I started as a teacher in 1987. I began as a high school Maths teacher in Jamaica, then worked as an EFL instructor to teenagers and adults in Poland, South Korea and Thailand. I trained as a primary class teacher in the UK and France, taught primary from Year 4-6 in the UK, France, Thailand and China, and then home-schooled my own children through IGCSEs and A-Levels.
Gary John Ilines
BA Honours, CTEFLA, PGCE Modern Languages, MA International Education
After eleven years of schooling in Thailand, England and China, I finally plucked up the courage to take my children out of school and do it myself at our home in Thailand. I am not a religious person; I only mention that because this is the usual assumption about home-schoolers. I did it because I thought I could do it better than any school and because I wanted to take it into my own hands rather than waiting hopefully for report cards and five-minute parent conferences. I have found it to be one of those things in life that you start off thinking 'it can't be done', then with some research you realise 'it can be done' and finally you think 'why the heck didn't I do it sooner?'
Since then, I have become a bit of bore to my friends and family by tirelessly challenging their decisions to continue to 'school-school' their children. Perhaps it is because I am insecure in my own choice, but I think that I am engaging others in the discussion because a) I wish someone had done that for me and b) because I have found it to be the best decision I ever made as a father. So, here I go trying to persuade a larger audience.
Honestly, in all the discussions I have had with friends and family on the subject of home-education, no one has given me a good reason why they send their kids to school. On close inspection, I don't believe there are any. One good friend back in the UK, a former primary class teacher with four children, has not been able to explain why she doesn't follow my lead. I think mostly it is fear of the unknown and it always takes a little courage to break from the herd, but I would like to convince you in this article that the hardest part is taking the first step and after that it soon becomes the most natural thing to do as a parent and, like me, you might begin to wonder why anyone would send their children to be educated by total strangers. One friend who sent his two boys through one of the top Chiang Mai schools said this to me: "I don't blame you for home-schooling your children. Thai schools are very expensive and all they produce is kids who know nothing with a burn-out."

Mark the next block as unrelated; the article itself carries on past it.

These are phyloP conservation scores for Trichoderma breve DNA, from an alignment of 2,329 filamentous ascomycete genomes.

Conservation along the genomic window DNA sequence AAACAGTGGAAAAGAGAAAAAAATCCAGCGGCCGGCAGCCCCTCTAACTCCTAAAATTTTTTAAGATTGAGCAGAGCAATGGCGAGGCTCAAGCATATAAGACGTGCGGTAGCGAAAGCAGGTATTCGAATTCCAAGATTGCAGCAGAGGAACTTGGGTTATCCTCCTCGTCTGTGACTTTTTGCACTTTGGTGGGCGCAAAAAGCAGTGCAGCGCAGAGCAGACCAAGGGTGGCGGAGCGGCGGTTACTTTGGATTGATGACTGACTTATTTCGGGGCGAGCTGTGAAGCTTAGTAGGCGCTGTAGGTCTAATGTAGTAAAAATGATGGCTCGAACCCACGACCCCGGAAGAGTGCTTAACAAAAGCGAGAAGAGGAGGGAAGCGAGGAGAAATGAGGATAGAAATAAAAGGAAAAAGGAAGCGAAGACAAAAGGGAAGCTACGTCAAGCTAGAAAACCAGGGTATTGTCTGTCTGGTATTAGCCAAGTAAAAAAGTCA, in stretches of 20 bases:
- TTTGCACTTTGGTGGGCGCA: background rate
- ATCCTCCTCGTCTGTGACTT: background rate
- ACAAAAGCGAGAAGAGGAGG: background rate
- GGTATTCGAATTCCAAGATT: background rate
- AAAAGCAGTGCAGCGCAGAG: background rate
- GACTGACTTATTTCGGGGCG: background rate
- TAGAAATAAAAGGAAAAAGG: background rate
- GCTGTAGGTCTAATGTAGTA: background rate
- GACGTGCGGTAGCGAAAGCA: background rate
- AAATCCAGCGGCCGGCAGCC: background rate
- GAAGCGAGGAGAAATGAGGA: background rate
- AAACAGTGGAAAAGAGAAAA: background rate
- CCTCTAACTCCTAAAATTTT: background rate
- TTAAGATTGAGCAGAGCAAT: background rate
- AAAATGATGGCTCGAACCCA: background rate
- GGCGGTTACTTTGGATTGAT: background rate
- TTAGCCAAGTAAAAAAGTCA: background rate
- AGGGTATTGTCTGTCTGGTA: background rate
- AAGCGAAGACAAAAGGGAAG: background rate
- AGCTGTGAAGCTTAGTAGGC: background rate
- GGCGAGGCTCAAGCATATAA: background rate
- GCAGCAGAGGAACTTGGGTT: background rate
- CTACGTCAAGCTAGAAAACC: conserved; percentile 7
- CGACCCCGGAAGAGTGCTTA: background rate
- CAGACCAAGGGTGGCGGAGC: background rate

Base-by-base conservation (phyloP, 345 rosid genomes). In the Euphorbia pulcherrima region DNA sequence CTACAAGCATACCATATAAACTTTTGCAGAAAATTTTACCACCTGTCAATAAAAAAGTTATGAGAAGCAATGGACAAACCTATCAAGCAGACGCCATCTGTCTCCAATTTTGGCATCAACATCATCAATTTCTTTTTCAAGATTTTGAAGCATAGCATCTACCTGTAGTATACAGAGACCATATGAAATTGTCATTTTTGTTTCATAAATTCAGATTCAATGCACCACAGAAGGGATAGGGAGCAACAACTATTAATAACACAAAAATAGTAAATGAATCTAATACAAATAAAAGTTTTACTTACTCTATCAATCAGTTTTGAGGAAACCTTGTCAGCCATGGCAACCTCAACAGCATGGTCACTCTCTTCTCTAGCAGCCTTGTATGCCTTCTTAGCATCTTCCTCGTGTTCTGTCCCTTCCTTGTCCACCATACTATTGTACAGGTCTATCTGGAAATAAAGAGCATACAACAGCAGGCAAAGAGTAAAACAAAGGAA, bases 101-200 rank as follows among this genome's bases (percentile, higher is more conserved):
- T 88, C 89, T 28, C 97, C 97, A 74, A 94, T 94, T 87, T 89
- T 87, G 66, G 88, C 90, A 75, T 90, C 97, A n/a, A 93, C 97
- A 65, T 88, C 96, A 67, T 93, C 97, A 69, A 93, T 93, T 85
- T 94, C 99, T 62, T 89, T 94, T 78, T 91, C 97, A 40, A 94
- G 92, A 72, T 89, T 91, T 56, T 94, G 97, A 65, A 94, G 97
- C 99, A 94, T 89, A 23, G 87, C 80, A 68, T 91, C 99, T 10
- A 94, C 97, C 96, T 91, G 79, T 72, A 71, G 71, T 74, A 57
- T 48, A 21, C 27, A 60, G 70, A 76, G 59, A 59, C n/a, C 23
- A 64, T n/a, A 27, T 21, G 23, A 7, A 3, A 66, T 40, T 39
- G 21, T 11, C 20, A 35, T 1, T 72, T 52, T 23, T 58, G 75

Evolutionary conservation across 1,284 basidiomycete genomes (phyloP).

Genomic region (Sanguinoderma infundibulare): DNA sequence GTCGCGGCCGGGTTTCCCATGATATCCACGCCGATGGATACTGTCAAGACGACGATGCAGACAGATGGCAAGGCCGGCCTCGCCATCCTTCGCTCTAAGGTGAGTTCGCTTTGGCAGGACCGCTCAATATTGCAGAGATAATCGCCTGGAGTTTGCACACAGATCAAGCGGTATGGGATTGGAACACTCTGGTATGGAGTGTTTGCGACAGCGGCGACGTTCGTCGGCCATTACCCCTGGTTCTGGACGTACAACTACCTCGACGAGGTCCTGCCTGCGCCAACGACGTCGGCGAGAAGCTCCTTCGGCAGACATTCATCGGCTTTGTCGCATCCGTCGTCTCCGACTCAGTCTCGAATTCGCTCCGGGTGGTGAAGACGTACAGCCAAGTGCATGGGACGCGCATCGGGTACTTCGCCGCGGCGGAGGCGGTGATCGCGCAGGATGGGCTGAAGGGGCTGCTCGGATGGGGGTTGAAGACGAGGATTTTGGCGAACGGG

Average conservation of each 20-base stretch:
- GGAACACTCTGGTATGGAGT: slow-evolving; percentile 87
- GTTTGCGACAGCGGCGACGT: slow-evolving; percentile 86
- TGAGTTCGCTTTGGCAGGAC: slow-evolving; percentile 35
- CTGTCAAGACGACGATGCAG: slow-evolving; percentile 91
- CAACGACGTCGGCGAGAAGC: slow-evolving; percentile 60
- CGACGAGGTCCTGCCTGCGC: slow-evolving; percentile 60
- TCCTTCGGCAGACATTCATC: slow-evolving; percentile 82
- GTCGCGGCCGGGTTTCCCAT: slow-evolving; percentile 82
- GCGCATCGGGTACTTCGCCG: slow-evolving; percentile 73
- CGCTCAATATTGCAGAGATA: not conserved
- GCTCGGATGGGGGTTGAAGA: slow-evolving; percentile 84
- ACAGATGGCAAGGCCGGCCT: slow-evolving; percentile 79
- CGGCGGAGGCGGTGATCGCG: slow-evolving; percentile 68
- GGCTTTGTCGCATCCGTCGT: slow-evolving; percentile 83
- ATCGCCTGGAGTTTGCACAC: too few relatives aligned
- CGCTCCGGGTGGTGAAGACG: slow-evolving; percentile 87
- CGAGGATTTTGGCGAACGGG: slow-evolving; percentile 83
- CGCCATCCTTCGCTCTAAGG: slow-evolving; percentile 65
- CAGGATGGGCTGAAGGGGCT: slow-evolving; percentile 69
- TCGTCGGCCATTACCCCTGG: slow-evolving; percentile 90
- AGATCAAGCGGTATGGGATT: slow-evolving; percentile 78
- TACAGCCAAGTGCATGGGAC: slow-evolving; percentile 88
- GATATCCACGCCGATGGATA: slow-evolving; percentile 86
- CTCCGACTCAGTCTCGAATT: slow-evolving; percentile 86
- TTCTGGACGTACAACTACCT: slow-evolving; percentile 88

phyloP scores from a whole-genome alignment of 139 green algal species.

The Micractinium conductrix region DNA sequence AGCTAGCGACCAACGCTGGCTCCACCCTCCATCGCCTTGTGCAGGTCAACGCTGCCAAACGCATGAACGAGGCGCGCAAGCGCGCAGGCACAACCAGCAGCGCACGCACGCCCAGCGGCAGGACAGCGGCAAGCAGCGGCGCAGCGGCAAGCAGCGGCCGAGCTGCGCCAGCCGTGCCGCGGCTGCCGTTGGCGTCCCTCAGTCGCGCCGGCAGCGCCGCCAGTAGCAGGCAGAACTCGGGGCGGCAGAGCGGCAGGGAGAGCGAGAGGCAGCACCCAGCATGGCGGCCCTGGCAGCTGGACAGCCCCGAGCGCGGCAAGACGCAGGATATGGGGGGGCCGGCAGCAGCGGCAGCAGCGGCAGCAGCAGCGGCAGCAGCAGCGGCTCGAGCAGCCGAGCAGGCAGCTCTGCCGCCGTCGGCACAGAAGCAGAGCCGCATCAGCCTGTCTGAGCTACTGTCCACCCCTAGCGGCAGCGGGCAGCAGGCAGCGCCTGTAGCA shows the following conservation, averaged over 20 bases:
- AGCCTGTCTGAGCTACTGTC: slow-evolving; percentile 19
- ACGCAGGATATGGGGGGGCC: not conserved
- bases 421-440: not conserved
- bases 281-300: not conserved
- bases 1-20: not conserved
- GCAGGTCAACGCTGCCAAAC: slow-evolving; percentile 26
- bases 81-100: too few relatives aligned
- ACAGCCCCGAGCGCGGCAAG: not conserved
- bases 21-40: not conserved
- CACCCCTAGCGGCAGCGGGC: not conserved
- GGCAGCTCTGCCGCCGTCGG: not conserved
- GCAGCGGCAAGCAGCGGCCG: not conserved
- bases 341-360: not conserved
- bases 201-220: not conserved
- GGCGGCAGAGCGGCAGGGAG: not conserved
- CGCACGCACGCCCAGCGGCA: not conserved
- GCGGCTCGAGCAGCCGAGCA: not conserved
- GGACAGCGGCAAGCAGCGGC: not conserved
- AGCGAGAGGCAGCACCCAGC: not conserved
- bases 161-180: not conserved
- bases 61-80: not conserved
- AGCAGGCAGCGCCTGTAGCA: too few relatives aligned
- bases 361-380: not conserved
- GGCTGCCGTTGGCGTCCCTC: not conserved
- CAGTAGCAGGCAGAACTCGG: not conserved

Sending your children to school is very expensive, for one thing. In the UK, the government spends on average ?10,500 per child per year on what is bravely referred to as 'education'. I asked the same friend if she would choose to home-school her four children if she was paid 4 x ?10,500 x 14 = ?588,000. I never got an answer to that one! To send two children from kindergarten/reception through to the end of high school at one international school in Chiang Mai, which is not the most expensive, will cost you THB 3,458,000. And that doesn't include uniforms, lunches, transportation to and from school, your PTA contribution and all the other financial pressures which come from being part of a school community. So if you are thinking of home-educating your children instead of sending them to an international school in Chiang Mai, you are starting the journey with four million baht in your pocket. That's a good start.
So what about the legality of home-schooling in Thailand?
Some countries, for example Germany and China, prohibit home-schooling. Others, for example New Zealand and the U.S., make it hard and try to restrict and control what the parent does - the U.S insists on the child taking psychological tests (I know that would put me off). In the UK right now, the Department of Education is trying to implement new regulations which would allow the government greater interference in what home-schooling parents do - all in the name of fighting 'extremism'.
We may have all that to look forward to in this country. Thailand, however, at least up until now, has had an extremely enlightened attitude towards home-schooling. We live in uncertain times but there are three documents in Thai law which not only protect but also promote the rights of parents in Thailand to home-school. The last full constitution states:
"The education and training provided by professional or private organisations, alternative education of the public, self-directed learning and life-long learning shall get appropriate promotion and protection from the state."